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PrintIf there’s one thing I’ve learned in my psychology practice, it’s that 100 percent of parents are conflicted. From “Is this the right preschool?” to “Should I let my kids watch this PG-13 movie?,” they question every decision they make. But if you have a clear set of guiding principles that you establish early on in your parenting—or, actually, any time in your parenting—it will bring great clarity to the doubts you may have.

Let’s start with nutrition. You may feel you know what your family believes: We believe in a very healthy lifestyle. We believe in making good choices and eating organic. But then your kids go to a birthday party and you question yourself: “Is it okay if I let them have a piece of cake?” But imagine if you had a guiding principle that says, “We eat as cleanly as we can, but special occasions like birthday parties and holidays are an exception.” You can let your child have the cake and you don’t have to feel guilty about it. You made that decision in advance and you’re okay with it.

You can take this approach to everything: media consumption, social life, homework, bedtime, behavior. It’s a mission statement for your family, and it can make decision-making less stressful for you and for your kids. It also brings consistency to your child’s life. There’s less stress in the household because there’s less arguing and more predictability. Here are my thoughts on developing a mission statement for your family:

CREATE IT WHEN YOU NEED IT.
It could be as early as before you have the baby or when he’s born, or it can be as late as it needs to be. It’s never too late.

DECIDE WHAT MATTERS TO YOU.
It’s different for every parent. For one family, food may be the most important principle, but for you it may be discipline. Maybe your mission statement is “In our family we don’t yell.” You can be firm, you can be strict, you can be disapproving. But you’ve decided in advance that yelling is not going to be part of the way you discipline.

COMMUNICATE IT TO YOURSELF.
Your mission statement is not something you articulate to your child. It’s something you tell yourself as a parent. And the way you communicate it is by your consistency in the way you respond to things. Your mission statement informs your parenting and guides your response.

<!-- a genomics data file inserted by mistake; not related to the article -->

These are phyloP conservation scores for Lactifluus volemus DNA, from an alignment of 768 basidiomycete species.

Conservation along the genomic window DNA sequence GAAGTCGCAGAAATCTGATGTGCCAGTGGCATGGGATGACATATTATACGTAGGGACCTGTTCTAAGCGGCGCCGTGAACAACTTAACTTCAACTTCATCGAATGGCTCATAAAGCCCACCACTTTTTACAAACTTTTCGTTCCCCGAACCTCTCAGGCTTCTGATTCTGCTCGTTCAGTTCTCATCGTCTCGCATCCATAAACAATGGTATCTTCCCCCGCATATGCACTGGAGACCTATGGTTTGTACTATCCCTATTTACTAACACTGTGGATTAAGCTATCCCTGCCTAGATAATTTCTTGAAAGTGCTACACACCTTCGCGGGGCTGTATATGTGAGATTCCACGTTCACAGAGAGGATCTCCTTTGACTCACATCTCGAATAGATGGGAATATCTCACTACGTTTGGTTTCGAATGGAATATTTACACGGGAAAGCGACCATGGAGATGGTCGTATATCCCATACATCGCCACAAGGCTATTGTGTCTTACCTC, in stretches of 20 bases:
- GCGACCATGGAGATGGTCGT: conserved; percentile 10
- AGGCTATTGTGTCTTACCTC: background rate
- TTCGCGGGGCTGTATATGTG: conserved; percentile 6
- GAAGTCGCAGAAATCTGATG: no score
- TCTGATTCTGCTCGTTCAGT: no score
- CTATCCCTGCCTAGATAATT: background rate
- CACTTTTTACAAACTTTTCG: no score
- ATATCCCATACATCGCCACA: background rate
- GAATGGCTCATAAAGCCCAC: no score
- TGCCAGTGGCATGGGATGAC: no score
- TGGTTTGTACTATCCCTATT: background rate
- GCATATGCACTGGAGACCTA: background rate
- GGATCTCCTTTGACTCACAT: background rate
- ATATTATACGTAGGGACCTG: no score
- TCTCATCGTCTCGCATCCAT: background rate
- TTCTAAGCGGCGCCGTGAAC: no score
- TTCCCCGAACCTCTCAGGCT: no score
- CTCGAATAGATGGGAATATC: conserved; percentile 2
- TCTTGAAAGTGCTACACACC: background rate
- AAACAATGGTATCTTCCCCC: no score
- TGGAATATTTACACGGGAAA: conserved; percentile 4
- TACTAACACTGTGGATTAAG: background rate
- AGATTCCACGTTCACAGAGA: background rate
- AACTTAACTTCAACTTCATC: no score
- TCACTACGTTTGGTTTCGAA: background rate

DON’T EXPECT YOUR PARTNER TO AGREE WITH YOU ON EVERYTHING.
It’s great if you’re on the same page, and you really need to be when it comes to the fundamental things. If you want to bring your children up organic, your partner would have to agree with that or it would be difficult. Same with religion and education. But you can have your differences.

KEEP IT SIMPLE.
You can start with three principles. Write them down. When you feel strained, go back to them. And enjoy having more confidence and less self-doubt in your parenting.

3 IDEAS TO GET YOU STARTED
Your mission statement has to come from you, but here are some suggestions that may help. Change these as you wish, or come up with your own!

  • 
We strive to make the right decisions, but we also realize that we have to be flexible.
  • We have high expectations for our kids, but we also forgive their mistakes.
  • In our family, no one will get in trouble for saying what you feel as long as you don’t hurt someone else’s feelings.

What principles guide your family? Tell us in the comments.

 

Susan Bartell, Psy.D., a member of KIWI’s editorial advisory board, is a nationally recognized psychologist and award-winning author. She treats children and families in her private practice in Port Washington, New York.

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